Exercise: Others will have better specific advice, but I recommend interval training (i.e., 5 minutes of cardio at normal pace, then 1 minute as fast/hard as you can go, repeat 4-6 times) and dynamic stretching (stretches where you're moving throughout the stretch). Beyond that, it's simply a matter of choosing a reasonable program (like 5x5 mentioned above or the 30 Day Shred or many others) and consistently following it.

Good luck, I'm off to work out!
posted by unclezeb at 9:29 AM on July 25, 2009


You need to clarify your goals. Is losing fat all you care about? Or do you want to be strong, or have good endurance?

How strong are you? The more muscle you have the easier it will be to lose fat. Do you know how to squat, deadlift, bench press, overhead press, power clean, with a barbell? If not I'd say learning those movements is a great first step, and Starting Strength is the best way to learn them. SS is not a fat-loss program, but you'd probably see your bodyfat percentage go down while following it.

Like I mentioned, your caloric requirements will depend on your amount of lean body mass, i.e. your weight - (bodyfat percentage * weight). 1750 sounds very low to me, way too low to be building any kind of strength.

If you're strong enough, Crossfit is an excellent program for overall physical fitness.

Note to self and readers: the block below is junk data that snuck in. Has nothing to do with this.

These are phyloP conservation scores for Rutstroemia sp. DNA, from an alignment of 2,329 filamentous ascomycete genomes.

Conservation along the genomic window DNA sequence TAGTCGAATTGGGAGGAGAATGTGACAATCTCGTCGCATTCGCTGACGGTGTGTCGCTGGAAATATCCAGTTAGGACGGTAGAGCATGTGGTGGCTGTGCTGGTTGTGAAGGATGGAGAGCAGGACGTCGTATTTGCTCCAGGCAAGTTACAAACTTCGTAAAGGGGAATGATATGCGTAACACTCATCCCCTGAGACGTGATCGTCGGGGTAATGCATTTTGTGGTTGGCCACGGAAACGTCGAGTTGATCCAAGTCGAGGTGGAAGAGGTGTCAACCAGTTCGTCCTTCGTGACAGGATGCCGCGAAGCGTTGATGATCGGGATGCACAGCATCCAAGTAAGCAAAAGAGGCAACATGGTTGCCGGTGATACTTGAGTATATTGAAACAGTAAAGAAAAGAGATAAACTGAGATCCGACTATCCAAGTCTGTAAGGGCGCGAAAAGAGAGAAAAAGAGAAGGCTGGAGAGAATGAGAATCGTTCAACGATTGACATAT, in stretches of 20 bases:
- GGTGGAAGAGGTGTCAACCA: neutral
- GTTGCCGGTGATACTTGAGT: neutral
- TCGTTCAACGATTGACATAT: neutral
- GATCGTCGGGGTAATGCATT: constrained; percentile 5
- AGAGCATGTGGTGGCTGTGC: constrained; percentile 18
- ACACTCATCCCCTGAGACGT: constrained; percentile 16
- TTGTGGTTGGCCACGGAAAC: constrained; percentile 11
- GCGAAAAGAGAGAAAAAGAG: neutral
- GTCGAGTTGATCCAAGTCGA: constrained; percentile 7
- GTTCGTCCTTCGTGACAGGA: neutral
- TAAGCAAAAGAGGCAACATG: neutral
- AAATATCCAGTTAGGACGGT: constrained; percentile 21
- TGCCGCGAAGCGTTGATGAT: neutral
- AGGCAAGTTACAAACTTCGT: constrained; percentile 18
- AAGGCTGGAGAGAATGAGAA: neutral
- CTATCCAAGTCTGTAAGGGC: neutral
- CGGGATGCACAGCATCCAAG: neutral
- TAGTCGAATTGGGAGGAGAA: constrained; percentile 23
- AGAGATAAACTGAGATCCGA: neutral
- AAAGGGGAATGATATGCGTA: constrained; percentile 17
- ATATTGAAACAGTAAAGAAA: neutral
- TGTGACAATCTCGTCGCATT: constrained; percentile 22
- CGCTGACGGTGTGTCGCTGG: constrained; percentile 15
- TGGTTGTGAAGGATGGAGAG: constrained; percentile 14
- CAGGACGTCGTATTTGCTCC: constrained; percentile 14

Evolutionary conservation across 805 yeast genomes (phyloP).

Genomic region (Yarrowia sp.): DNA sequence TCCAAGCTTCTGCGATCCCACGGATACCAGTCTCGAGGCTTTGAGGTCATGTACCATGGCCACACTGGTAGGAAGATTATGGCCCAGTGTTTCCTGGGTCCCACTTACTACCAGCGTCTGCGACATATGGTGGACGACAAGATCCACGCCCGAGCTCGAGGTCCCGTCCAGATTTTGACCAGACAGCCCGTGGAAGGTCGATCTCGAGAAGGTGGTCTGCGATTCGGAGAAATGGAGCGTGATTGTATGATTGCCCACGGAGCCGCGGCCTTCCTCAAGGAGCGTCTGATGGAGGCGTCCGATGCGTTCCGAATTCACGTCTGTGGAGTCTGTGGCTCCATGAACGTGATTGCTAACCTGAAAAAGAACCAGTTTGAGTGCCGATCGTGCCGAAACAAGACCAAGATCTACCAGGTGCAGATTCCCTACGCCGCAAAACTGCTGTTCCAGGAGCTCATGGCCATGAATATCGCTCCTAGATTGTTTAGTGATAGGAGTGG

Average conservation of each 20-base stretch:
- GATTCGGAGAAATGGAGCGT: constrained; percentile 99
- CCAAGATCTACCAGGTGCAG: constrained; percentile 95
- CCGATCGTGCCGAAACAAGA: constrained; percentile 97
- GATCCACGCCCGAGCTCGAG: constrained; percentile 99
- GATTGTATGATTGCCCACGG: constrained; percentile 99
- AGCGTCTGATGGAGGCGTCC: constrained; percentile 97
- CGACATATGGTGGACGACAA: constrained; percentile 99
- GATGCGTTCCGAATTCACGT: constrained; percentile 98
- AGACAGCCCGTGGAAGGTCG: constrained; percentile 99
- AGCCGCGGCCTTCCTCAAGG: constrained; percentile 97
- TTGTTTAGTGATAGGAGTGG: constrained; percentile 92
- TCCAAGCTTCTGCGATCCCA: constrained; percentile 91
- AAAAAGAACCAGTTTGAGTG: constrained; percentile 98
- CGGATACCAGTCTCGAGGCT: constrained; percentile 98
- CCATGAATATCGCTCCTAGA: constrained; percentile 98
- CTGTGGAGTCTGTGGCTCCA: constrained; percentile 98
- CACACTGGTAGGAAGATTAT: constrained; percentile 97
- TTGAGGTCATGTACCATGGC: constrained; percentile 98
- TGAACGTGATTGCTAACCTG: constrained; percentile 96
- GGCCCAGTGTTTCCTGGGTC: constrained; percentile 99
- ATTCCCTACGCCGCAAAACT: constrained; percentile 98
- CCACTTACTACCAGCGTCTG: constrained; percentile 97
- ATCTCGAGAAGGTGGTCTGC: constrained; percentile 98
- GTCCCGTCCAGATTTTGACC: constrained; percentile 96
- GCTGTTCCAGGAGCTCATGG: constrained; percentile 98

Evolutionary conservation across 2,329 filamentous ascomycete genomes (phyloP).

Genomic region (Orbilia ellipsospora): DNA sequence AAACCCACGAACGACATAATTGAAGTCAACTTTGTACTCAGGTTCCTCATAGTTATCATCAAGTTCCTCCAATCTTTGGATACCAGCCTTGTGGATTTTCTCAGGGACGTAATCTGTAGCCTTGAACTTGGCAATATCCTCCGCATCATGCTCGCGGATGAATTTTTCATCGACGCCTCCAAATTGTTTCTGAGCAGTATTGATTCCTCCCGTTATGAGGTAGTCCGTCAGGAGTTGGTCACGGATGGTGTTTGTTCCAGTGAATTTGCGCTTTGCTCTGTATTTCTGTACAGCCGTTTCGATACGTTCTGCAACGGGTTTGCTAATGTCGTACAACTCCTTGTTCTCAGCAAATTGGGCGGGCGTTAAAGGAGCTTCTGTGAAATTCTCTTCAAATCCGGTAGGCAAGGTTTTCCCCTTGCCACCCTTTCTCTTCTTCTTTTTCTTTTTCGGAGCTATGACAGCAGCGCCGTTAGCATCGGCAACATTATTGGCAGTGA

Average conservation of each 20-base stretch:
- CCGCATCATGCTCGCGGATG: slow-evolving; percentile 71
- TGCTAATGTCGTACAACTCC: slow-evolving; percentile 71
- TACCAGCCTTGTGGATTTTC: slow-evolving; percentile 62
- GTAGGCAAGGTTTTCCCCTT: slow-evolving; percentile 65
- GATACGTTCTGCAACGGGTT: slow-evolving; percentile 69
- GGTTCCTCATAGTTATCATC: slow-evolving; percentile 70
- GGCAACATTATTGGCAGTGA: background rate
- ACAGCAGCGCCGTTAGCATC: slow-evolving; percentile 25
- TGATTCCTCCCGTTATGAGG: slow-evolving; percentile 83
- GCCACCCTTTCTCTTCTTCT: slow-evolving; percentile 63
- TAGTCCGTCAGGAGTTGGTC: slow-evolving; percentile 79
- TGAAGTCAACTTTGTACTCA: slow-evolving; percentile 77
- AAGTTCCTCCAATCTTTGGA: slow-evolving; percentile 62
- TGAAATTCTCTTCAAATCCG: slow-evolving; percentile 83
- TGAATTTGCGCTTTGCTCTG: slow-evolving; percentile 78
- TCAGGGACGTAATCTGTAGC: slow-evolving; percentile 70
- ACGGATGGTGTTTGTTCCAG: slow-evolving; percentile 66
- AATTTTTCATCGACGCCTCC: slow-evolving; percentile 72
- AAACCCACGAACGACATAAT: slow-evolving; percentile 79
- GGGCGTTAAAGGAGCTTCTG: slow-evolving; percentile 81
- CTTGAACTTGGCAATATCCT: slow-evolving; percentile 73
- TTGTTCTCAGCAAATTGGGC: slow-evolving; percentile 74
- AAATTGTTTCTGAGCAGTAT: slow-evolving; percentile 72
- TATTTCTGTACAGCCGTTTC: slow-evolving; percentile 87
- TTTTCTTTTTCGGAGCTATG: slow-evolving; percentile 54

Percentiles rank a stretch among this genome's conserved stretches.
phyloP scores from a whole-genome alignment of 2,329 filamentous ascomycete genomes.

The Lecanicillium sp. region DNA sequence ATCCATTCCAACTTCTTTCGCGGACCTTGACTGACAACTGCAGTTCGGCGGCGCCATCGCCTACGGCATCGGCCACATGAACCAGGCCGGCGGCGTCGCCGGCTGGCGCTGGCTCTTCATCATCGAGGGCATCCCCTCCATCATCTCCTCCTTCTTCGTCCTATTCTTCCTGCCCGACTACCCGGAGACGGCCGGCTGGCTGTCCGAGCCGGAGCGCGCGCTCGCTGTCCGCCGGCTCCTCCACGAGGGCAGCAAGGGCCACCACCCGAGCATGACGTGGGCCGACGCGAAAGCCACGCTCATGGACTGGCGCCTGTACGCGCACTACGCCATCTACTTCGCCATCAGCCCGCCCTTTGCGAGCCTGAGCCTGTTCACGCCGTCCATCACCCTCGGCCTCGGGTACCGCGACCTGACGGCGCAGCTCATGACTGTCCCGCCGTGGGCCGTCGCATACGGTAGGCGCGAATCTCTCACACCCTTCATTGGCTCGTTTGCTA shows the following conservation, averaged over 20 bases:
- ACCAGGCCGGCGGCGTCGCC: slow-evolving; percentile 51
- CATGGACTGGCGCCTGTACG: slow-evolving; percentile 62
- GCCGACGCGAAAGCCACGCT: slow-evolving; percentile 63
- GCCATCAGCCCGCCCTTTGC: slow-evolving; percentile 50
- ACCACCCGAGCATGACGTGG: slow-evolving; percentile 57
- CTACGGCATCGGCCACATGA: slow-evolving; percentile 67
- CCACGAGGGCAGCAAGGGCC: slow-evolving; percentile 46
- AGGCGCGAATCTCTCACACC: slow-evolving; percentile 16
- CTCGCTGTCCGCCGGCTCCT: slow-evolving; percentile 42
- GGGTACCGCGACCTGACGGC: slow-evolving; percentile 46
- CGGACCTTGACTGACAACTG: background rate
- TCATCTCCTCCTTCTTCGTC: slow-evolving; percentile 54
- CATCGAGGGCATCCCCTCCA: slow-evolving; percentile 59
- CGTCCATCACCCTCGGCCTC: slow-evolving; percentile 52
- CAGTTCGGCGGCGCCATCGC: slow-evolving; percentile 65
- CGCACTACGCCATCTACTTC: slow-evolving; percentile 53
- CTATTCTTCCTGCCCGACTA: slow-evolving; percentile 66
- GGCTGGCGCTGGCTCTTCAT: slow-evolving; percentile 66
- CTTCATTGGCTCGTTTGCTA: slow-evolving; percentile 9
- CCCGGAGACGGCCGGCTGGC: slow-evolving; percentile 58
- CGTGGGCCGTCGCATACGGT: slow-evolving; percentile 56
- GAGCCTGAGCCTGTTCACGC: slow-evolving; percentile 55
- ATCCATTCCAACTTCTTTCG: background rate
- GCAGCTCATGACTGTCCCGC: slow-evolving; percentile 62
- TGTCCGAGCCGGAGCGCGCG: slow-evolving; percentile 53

If I were you I wouldn't waste time doing yoga. And I think P90x sounds extremely silly.
posted by ludwig_van at 11:23 AM on July 25, 2009


I would do Starting Strength or the 5x5. You are a big guy and could totally go places with your lifting.

Honesty, the nautilus stuff is shit, get a gym with a squat rack and barbells and free weights and lifting platforms if you can swing it.

Scrutiny is right, if weight loss is your goal diet is the key. Exercise ain't going to do it, but it will make sure what's under the fat is pretty.

Crossfit or P90x are fun programs, but risk repetitive-stress injuries if you are very heavy. You want to stay away from things that involve lots of running, jumping, plyometrics, and things that will launch your body, or parts thereof, into the air and require your joints to absorb the shock. They simply are not going to be able to handle it.
posted by schroedinger at 4:52 PM on July 25, 2009